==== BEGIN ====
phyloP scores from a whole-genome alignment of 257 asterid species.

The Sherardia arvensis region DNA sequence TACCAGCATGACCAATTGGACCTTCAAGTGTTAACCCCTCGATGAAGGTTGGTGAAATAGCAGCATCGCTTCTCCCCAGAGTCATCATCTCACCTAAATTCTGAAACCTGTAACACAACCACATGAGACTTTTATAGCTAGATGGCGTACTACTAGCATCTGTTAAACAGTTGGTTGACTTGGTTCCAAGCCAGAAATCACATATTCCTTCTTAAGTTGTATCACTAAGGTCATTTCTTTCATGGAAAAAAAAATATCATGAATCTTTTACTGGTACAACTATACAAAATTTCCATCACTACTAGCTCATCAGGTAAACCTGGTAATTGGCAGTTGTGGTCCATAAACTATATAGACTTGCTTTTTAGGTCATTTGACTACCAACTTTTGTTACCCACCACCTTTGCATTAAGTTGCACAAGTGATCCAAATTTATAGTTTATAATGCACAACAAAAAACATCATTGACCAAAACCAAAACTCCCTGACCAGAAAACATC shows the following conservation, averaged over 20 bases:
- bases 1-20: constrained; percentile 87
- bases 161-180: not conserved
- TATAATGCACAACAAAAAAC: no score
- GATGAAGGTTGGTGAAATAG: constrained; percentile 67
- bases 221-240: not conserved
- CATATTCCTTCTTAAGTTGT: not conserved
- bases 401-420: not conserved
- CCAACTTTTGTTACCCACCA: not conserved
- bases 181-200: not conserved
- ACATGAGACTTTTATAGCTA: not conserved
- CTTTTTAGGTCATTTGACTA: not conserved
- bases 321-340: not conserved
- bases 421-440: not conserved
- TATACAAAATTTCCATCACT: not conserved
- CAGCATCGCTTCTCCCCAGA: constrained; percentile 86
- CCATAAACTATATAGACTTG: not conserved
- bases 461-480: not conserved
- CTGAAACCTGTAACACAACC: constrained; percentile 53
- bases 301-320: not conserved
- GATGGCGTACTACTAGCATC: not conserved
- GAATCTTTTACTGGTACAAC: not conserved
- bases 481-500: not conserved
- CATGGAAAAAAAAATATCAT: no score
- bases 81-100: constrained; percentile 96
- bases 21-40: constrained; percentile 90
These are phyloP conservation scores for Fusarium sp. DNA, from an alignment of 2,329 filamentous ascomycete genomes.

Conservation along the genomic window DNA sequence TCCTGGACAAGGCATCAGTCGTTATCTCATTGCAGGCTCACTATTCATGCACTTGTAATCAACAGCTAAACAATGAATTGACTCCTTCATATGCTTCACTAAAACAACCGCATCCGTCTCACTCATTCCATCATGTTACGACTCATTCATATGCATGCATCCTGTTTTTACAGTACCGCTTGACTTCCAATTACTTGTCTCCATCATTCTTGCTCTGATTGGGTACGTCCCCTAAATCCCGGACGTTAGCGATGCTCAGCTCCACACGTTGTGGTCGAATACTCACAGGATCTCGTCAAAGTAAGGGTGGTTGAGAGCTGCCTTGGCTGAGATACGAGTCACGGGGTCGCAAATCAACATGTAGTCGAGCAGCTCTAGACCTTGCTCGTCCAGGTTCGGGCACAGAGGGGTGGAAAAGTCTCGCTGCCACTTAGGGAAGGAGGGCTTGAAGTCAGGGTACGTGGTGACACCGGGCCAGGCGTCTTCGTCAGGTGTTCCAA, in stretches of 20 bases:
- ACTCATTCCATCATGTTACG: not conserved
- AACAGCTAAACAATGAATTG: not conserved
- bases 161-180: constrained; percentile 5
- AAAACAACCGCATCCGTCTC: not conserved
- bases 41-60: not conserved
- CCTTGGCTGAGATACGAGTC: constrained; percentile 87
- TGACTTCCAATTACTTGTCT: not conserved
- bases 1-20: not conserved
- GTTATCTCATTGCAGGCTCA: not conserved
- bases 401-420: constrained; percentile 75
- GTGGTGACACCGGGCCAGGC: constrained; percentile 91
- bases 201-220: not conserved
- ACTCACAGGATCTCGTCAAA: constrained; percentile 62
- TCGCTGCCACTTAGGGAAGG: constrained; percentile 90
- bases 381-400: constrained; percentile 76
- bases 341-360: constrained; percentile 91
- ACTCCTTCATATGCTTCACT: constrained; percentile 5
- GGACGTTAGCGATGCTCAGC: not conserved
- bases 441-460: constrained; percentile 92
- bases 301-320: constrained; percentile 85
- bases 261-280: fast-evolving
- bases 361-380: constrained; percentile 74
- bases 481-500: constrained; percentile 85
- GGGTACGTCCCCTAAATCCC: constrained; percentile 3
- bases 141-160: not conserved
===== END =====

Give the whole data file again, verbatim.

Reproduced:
phyloP scores from a whole-genome alignment of 257 asterid species.

The Sherardia arvensis region DNA sequence TACCAGCATGACCAATTGGACCTTCAAGTGTTAACCCCTCGATGAAGGTTGGTGAAATAGCAGCATCGCTTCTCCCCAGAGTCATCATCTCACCTAAATTCTGAAACCTGTAACACAACCACATGAGACTTTTATAGCTAGATGGCGTACTACTAGCATCTGTTAAACAGTTGGTTGACTTGGTTCCAAGCCAGAAATCACATATTCCTTCTTAAGTTGTATCACTAAGGTCATTTCTTTCATGGAAAAAAAAATATCATGAATCTTTTACTGGTACAACTATACAAAATTTCCATCACTACTAGCTCATCAGGTAAACCTGGTAATTGGCAGTTGTGGTCCATAAACTATATAGACTTGCTTTTTAGGTCATTTGACTACCAACTTTTGTTACCCACCACCTTTGCATTAAGTTGCACAAGTGATCCAAATTTATAGTTTATAATGCACAACAAAAAACATCATTGACCAAAACCAAAACTCCCTGACCAGAAAACATC shows the following conservation, averaged over 20 bases:
- bases 1-20: constrained; percentile 87
- bases 161-180: not conserved
- TATAATGCACAACAAAAAAC: no score
- GATGAAGGTTGGTGAAATAG: constrained; percentile 67
- bases 221-240: not conserved
- CATATTCCTTCTTAAGTTGT: not conserved
- bases 401-420: not conserved
- CCAACTTTTGTTACCCACCA: not conserved
- bases 181-200: not conserved
- ACATGAGACTTTTATAGCTA: not conserved
- CTTTTTAGGTCATTTGACTA: not conserved
- bases 321-340: not conserved
- bases 421-440: not conserved
- TATACAAAATTTCCATCACT: not conserved
- CAGCATCGCTTCTCCCCAGA: constrained; percentile 86
- CCATAAACTATATAGACTTG: not conserved
- bases 461-480: not conserved
- CTGAAACCTGTAACACAACC: constrained; percentile 53
- bases 301-320: not conserved
- GATGGCGTACTACTAGCATC: not conserved
- GAATCTTTTACTGGTACAAC: not conserved
- bases 481-500: not conserved
- CATGGAAAAAAAAATATCAT: no score
- bases 81-100: constrained; percentile 96
- bases 21-40: constrained; percentile 90
These are phyloP conservation scores for Fusarium sp. DNA, from an alignment of 2,329 filamentous ascomycete genomes.

Conservation along the genomic window DNA sequence TCCTGGACAAGGCATCAGTCGTTATCTCATTGCAGGCTCACTATTCATGCACTTGTAATCAACAGCTAAACAATGAATTGACTCCTTCATATGCTTCACTAAAACAACCGCATCCGTCTCACTCATTCCATCATGTTACGACTCATTCATATGCATGCATCCTGTTTTTACAGTACCGCTTGACTTCCAATTACTTGTCTCCATCATTCTTGCTCTGATTGGGTACGTCCCCTAAATCCCGGACGTTAGCGATGCTCAGCTCCACACGTTGTGGTCGAATACTCACAGGATCTCGTCAAAGTAAGGGTGGTTGAGAGCTGCCTTGGCTGAGATACGAGTCACGGGGTCGCAAATCAACATGTAGTCGAGCAGCTCTAGACCTTGCTCGTCCAGGTTCGGGCACAGAGGGGTGGAAAAGTCTCGCTGCCACTTAGGGAAGGAGGGCTTGAAGTCAGGGTACGTGGTGACACCGGGCCAGGCGTCTTCGTCAGGTGTTCCAA, in stretches of 20 bases:
- ACTCATTCCATCATGTTACG: not conserved
- AACAGCTAAACAATGAATTG: not conserved
- bases 161-180: constrained; percentile 5
- AAAACAACCGCATCCGTCTC: not conserved
- bases 41-60: not conserved
- CCTTGGCTGAGATACGAGTC: constrained; percentile 87
- TGACTTCCAATTACTTGTCT: not conserved
- bases 1-20: not conserved
- GTTATCTCATTGCAGGCTCA: not conserved
- bases 401-420: constrained; percentile 75
- GTGGTGACACCGGGCCAGGC: constrained; percentile 91
- bases 201-220: not conserved
- ACTCACAGGATCTCGTCAAA: constrained; percentile 62
- TCGCTGCCACTTAGGGAAGG: constrained; percentile 90
- bases 381-400: constrained; percentile 76
- bases 341-360: constrained; percentile 91
- ACTCCTTCATATGCTTCACT: constrained; percentile 5
- GGACGTTAGCGATGCTCAGC: not conserved
- bases 441-460: constrained; percentile 92
- bases 301-320: constrained; percentile 85
- bases 261-280: fast-evolving
- bases 361-380: constrained; percentile 74
- bases 481-500: constrained; percentile 85
- GGGTACGTCCCCTAAATCCC: constrained; percentile 3
- bases 141-160: not conserved